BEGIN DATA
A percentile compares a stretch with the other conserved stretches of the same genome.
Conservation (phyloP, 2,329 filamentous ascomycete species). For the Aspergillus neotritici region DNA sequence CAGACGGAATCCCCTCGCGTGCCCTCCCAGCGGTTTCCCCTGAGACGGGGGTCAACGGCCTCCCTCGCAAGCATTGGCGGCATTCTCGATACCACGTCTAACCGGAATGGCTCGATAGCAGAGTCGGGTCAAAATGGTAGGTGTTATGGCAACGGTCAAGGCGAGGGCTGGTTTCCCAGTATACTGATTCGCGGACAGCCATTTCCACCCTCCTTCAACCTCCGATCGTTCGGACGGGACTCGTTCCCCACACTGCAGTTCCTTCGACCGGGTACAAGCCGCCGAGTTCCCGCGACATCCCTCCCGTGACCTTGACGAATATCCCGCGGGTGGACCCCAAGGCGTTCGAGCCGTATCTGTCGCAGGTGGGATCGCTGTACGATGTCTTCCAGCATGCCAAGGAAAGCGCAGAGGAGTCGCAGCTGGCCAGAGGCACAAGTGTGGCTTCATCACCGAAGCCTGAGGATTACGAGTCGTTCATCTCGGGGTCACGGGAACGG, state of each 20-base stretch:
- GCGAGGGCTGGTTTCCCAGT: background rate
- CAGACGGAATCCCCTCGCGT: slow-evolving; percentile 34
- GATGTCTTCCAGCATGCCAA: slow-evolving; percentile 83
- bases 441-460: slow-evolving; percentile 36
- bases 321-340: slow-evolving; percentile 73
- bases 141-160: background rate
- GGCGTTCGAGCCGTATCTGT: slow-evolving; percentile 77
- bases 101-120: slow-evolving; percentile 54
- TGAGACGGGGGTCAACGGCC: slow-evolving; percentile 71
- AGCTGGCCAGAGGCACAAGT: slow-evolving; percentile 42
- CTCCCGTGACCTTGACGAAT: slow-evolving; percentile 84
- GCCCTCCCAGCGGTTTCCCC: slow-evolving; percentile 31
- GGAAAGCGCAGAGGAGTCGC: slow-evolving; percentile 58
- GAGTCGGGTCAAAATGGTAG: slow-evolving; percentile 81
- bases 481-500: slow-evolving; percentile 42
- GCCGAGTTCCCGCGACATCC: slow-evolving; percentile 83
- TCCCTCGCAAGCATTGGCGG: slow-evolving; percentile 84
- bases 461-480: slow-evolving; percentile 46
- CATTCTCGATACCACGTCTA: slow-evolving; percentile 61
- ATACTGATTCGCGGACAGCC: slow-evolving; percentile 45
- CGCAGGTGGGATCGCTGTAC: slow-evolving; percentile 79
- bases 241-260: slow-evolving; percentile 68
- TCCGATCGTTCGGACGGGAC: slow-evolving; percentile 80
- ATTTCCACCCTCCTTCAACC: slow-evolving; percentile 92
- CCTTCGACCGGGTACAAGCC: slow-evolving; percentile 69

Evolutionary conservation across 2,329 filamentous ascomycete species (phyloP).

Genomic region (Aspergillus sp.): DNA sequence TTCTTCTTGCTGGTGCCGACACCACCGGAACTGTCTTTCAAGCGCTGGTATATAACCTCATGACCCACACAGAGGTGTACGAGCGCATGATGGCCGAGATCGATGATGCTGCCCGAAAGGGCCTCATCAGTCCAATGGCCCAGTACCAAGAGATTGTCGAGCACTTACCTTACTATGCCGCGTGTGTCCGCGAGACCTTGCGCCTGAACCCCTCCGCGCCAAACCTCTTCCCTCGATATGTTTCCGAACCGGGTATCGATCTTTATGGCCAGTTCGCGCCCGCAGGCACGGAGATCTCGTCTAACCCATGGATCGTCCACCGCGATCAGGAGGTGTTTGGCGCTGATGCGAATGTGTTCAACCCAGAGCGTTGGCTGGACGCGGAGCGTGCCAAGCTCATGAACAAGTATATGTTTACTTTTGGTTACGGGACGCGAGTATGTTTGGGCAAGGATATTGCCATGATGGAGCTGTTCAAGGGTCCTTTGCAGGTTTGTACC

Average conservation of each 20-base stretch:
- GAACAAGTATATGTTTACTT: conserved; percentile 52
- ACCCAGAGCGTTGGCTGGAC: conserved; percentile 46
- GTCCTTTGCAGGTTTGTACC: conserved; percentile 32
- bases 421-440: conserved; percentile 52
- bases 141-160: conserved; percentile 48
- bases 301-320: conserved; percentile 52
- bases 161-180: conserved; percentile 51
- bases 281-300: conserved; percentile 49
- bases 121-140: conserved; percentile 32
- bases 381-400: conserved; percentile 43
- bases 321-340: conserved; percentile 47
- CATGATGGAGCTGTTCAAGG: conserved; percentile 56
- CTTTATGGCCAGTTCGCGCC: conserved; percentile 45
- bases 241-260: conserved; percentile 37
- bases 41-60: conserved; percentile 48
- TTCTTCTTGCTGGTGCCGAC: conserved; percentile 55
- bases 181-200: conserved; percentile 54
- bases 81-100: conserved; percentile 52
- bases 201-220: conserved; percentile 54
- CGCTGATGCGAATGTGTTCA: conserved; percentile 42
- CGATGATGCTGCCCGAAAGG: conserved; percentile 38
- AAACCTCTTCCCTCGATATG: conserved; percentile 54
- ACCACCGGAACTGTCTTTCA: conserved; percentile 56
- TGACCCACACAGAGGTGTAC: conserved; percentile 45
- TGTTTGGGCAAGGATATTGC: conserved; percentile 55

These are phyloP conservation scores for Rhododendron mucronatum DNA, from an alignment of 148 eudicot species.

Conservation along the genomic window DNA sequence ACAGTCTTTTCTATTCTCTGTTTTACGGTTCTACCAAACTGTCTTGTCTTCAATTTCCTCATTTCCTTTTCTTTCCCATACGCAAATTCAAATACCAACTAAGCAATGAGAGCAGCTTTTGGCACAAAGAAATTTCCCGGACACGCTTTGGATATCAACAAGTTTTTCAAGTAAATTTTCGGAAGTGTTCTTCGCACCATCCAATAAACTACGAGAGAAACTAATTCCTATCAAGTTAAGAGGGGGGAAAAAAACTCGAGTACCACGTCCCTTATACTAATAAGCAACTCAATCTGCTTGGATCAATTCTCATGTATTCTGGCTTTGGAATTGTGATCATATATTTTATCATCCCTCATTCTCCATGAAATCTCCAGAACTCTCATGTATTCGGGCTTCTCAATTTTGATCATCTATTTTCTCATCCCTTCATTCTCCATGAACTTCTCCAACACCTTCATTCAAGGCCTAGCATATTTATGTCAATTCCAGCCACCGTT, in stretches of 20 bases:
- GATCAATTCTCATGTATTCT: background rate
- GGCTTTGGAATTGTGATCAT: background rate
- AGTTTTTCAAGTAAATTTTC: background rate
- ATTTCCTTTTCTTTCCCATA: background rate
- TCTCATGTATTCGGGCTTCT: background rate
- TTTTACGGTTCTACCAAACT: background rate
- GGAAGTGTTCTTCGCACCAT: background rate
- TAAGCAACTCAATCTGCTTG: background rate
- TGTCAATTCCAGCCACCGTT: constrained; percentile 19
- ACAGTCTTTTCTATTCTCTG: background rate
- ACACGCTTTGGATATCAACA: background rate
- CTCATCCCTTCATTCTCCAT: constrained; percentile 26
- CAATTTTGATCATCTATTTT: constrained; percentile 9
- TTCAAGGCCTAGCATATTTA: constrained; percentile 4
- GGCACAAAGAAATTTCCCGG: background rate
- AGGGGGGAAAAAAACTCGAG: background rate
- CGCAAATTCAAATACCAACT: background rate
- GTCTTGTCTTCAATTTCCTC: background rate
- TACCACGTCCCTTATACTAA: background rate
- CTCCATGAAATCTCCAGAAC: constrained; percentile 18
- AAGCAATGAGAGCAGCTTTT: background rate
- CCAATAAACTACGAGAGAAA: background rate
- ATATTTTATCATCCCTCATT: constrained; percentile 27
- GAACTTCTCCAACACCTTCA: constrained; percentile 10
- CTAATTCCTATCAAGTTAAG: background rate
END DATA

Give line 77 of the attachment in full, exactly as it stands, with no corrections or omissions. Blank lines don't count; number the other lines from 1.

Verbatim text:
- CTCCATGAAATCTCCAGAAC: constrained; percentile 18